- Used Zammad version: 5.1.0-1648060831.1049368f.bullseye
- Installation method (source, package, …): package
- Operating system: Debian 11
- Database + version: PostgreSQL 13.5
- Elasticsearch version: 7.17.1
- Browser + version: Firefox 98.0.1
Creating a new article (new or existing ticket) as mail with To and CC addresses correctly checks for each of the addresses if encryption is possible (i.e. enables and disables the “encrypt” button accordingly). However, sending this article with encryption and signature enabled generates an email that is only encrypted to the addresses listed in the To field. Example:
└─$ openssl cms -cmsout -print -in /tmp/ticket-202203259700344-347485.eml | grep -i serial
- Encrypted mail is readable by all recipients.
- Encrypted mail is only readable by direct recipients and not by CC’d ones.
Steps to reproduce the behavior:
- Create a new ticket
- Select email
- Fill To and CC with different mail addresses that you both have an imported S/MIME public key for
- Send mail
- Download raw version of the created article
- Observe via
openssl cms that it is only encrypted for the certificate of the “To” address
I am not sure how this is a technical question and not considered a bug, but I was directed here. I can only assume that this might be specific to our installation, so any confirmation of this behaviour in other installations using S/MIME encryption is welcome
Because this issue was quite problematic in an ongoing case, a colleague and I investigated more deeply. We found the root cause to be this line of code, which does not include CC addresses during encryption. A “works, but probably suboptimal” patch can be found here, I’m sure there is a cleaner way to implement if one actually knows how to write ruby. We might also have missed some other cases were this needs change.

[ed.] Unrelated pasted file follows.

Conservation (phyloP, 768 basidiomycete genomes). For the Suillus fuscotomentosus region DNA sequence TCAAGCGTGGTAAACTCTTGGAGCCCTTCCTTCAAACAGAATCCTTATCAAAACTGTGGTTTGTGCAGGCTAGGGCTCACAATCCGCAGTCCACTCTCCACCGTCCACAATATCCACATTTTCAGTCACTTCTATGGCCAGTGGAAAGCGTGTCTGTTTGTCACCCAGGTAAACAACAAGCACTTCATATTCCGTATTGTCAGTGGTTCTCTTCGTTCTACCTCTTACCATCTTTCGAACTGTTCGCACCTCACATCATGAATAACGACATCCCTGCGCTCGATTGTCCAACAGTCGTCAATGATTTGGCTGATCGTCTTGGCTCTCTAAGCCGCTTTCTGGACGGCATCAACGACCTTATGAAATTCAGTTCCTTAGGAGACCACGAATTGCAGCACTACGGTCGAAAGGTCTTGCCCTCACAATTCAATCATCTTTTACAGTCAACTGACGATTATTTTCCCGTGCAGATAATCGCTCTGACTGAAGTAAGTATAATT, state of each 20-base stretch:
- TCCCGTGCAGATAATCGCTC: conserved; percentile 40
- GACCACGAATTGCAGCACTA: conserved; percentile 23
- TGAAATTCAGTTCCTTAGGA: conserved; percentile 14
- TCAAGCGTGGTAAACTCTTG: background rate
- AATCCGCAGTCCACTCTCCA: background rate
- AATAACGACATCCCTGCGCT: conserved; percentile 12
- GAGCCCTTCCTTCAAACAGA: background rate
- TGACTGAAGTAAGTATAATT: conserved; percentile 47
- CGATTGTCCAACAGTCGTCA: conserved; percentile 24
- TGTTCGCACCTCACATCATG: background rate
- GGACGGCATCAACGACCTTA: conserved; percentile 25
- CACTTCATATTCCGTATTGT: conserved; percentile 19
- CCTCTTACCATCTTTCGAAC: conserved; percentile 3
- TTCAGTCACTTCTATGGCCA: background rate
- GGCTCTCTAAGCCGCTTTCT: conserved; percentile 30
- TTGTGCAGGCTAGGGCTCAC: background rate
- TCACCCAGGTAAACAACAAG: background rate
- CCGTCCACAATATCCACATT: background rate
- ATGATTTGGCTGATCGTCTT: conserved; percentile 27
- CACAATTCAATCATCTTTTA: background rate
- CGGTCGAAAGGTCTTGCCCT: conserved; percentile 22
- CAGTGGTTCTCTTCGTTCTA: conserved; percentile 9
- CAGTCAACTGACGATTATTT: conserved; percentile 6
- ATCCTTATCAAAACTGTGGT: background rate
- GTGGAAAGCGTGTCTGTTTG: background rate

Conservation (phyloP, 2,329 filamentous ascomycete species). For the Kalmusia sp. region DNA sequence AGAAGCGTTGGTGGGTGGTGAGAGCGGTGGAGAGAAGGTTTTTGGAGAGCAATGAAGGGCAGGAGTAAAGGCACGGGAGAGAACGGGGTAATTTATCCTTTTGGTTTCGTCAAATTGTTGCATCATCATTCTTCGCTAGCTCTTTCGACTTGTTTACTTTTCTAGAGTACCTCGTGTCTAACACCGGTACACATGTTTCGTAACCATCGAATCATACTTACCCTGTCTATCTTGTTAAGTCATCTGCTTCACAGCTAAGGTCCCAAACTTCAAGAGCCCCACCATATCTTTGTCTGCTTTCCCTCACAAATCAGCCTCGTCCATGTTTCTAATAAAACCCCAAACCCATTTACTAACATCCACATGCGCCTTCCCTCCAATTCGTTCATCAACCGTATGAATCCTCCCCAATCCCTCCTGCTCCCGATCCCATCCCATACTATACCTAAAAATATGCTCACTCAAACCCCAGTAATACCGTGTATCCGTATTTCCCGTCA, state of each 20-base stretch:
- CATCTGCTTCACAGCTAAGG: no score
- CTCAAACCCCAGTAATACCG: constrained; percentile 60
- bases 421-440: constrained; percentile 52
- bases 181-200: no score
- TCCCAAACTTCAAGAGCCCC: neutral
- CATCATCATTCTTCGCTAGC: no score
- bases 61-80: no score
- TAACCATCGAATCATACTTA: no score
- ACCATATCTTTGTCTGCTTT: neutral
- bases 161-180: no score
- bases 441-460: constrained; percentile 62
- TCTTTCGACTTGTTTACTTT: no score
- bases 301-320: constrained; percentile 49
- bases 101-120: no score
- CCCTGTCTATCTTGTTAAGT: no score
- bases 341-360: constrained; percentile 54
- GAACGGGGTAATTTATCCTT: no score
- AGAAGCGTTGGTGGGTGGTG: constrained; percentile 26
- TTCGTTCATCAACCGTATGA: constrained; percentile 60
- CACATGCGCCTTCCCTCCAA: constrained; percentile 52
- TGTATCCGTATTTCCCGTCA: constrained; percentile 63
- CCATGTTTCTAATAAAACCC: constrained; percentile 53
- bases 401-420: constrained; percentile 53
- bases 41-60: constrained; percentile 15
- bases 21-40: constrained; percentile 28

Mail encryption is a one to one situation.
You cannot send one mail for several recipients.
This would cause conflicting keys.
This is working as designed and not a bug.
Please note that the mentioned “hotfix” might indeed be very hot and cause unexpected issues.
Thanks for the reply and your take on this topic!
However, I have to disagree with your judgement. S/MIME encryption has always been “one-to-many”, see RFC 2315, Cryptographic Message Syntax in section 10 (RFC 2315 - PKCS #7: Cryptographic Message Syntax Version 1.5). A message-specific symmetric content encryption key is encrypted with every recipients public key from their certificate and stored in a specified place in the ASN.1 structure. In fact, the Ruby implementation for S/MIME in use by Zammad is capable of producing such ASN.1 structures.
With the, and I agree here with you, very hot patch, Zammad sends messages that all receivers can decrypt and read.
Even without the patch, it is possible in Zammad to send to multiple TO’s if you select “new mail” from an existing ticket. In this case, a correctly encrypted mail to multiple recipients will be sent!
In my opinion, this non-conformance to specifications is clearly a bug.
It might be that this is technically a feature request and not a bug. In this case, I would ask you to consider this as a feature request and consider another thing:
Zammad does not signal that the CC’d recipients will not be able read the encrypted mail. The interface gladly lets you select “Encryption” and proceed to send a mail that most of the recipients will not be able to read. I would consider this to be a flaw in the user interface at the very least.
I do not quite get what you mean by “conflicting keys”, can you elaborate?
P.S: Every large S/MIME capable mail client I have experience with (Outlook, Thunderbird, FairEmail) can encrypt to many receivers, no matter if they are given in the TO, CC or BCC fields. The same scheme is used by OpenPGP to implement multiple receivers.